WueCampus is an e-learning platform, which means there you can find electronic course rooms for many of your courses, supervised by your respective lecturer and including material, information, further reading, message boards and much more for your courses. You can log in using your JMU account and an access key, which you will usually receive from your lecturer at the beginning of a course.
The Language Centre (ZfS) is a central institution of the University of Würzburg. It offers the cross-faculty foreign language program as an additional qualification. Furthermore, it provides foreign language modules for the general area of transferable skills (pool of general transferable skills) in the Bachelor’s degree programmes. However, this also implies that such language courses can be accredited to you up to a maximum amount of 5 ECTS within your actual Geography degree programme.
Regardless of the above, language courses are a useful additional qualification that, for example, specifically prepare you for a study trip/research stay abroad or imply the necessary language skills for joining a foreign or internationally active company.
The Information Technology Centre ("Rechenzentrum"; RZ) offers you, inter alia, free software, documentation for relevant programs (such as Word, Excel, PowerPoint, SPSS etc.), information and learning courses and much more.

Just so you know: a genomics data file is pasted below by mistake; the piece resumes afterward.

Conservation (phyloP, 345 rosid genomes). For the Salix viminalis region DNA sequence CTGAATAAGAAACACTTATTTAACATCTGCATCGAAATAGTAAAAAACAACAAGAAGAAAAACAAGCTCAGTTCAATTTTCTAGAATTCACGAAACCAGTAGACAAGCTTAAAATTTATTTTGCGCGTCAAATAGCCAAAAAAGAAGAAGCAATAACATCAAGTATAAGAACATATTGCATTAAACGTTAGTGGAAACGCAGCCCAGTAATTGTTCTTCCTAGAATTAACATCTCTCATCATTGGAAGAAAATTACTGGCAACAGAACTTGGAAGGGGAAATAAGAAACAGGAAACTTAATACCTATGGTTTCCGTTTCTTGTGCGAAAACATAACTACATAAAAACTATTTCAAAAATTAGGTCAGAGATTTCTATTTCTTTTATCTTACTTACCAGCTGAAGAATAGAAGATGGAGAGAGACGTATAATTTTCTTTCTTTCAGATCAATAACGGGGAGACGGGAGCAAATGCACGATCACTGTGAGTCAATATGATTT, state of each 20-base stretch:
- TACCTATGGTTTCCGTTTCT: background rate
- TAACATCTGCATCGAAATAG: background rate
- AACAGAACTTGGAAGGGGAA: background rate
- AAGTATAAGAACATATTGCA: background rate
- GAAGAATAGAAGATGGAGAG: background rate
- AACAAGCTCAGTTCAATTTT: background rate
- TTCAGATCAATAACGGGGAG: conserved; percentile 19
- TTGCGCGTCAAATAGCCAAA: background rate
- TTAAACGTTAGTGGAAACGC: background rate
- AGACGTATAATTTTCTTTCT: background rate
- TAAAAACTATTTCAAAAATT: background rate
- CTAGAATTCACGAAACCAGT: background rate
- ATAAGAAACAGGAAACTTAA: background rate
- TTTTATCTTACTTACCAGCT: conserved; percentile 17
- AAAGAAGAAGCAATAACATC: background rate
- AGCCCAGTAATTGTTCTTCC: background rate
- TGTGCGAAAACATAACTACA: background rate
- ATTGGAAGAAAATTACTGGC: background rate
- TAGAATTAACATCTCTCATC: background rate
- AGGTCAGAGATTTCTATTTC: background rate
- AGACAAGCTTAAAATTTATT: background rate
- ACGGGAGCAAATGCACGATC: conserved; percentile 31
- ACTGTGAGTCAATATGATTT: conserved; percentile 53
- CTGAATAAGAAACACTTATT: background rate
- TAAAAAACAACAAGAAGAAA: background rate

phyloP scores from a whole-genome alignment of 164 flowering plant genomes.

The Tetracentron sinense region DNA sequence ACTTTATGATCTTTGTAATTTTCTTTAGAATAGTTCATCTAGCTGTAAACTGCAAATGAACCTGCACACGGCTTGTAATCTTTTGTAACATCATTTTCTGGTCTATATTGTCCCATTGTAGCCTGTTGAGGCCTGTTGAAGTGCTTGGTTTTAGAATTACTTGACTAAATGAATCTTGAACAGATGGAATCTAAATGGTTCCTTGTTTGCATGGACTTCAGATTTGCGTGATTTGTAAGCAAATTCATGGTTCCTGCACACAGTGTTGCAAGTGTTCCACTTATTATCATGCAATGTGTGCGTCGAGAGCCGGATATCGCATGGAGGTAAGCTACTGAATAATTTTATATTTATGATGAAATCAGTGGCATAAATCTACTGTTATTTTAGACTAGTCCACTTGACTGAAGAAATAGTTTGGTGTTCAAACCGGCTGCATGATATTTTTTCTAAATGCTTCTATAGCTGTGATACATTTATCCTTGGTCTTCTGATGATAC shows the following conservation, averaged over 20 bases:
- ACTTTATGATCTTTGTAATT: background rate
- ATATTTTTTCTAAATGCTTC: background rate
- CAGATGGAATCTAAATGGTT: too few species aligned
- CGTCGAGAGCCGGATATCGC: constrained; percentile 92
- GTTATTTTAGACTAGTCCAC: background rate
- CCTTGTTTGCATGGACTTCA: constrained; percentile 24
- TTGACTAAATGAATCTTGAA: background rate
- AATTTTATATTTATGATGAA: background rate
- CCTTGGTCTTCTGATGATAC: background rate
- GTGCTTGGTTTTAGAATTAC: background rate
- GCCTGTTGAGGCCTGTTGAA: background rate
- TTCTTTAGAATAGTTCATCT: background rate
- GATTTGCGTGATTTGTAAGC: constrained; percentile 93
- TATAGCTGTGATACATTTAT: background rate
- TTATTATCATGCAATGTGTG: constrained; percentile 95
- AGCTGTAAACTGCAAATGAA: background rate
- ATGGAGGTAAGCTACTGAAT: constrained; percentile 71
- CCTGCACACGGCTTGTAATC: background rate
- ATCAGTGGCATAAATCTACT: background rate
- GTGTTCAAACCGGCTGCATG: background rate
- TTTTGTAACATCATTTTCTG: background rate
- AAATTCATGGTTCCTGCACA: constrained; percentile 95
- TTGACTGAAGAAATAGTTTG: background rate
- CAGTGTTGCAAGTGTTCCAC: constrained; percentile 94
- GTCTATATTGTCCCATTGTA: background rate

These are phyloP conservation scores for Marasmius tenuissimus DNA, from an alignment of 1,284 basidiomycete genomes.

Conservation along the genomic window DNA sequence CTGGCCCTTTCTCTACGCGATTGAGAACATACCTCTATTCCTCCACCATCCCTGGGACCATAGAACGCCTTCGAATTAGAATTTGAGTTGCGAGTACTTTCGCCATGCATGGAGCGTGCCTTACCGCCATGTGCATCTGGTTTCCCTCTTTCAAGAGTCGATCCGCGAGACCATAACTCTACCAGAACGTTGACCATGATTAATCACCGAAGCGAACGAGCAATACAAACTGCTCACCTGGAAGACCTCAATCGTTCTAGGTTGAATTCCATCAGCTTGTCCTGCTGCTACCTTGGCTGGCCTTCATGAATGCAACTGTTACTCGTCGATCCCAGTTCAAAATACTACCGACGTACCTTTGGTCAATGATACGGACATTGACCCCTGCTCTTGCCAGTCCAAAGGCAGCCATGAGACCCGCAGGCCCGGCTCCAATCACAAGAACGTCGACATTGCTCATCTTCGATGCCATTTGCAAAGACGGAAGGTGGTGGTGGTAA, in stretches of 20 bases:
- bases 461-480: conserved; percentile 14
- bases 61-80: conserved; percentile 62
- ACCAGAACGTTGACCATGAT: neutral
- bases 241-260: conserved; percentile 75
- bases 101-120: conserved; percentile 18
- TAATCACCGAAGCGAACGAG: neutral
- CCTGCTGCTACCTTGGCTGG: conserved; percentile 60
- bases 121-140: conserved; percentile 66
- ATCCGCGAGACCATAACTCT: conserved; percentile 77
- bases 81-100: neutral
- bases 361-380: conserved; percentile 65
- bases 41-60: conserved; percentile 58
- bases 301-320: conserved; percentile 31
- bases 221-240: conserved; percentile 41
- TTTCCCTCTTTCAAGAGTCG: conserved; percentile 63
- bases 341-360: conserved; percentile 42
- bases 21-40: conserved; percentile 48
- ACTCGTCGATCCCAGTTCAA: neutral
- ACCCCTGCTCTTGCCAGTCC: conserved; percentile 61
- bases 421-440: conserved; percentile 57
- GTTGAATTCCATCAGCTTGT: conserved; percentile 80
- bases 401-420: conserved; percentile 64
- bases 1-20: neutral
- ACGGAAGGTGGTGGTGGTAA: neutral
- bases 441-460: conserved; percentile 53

Our tip: Take your time to surf the web pages of the Information Technology Centre. There you will find many helpful – and often free – offers!
Deal with the university procedure early on. Use the online functions provided to you, such as sb@home, your student email address and WueCampus. At least take note that the University of Würzburg makes further advisory services and service offerings available to you: Career Service, University Sports, Family Service (Studying with children etc.), Health and Disabilities Representatives, etc.
Also look beyond your own nose during your studies — there are various information offers, assistance services and leisure activities of the university waiting for you.
Last but not least: In case you are unsure and need help in the everyday life at the university, just ask! It is up to you to familiarise with the conditions and expectations of the studies!
General questions concerning your studies can be addressed to the student council of Philosophy I or to the Central Academic Advisory Service. General questions regarding your studies in Geography should be addressed to the associated course advisors or to the student council of Geography.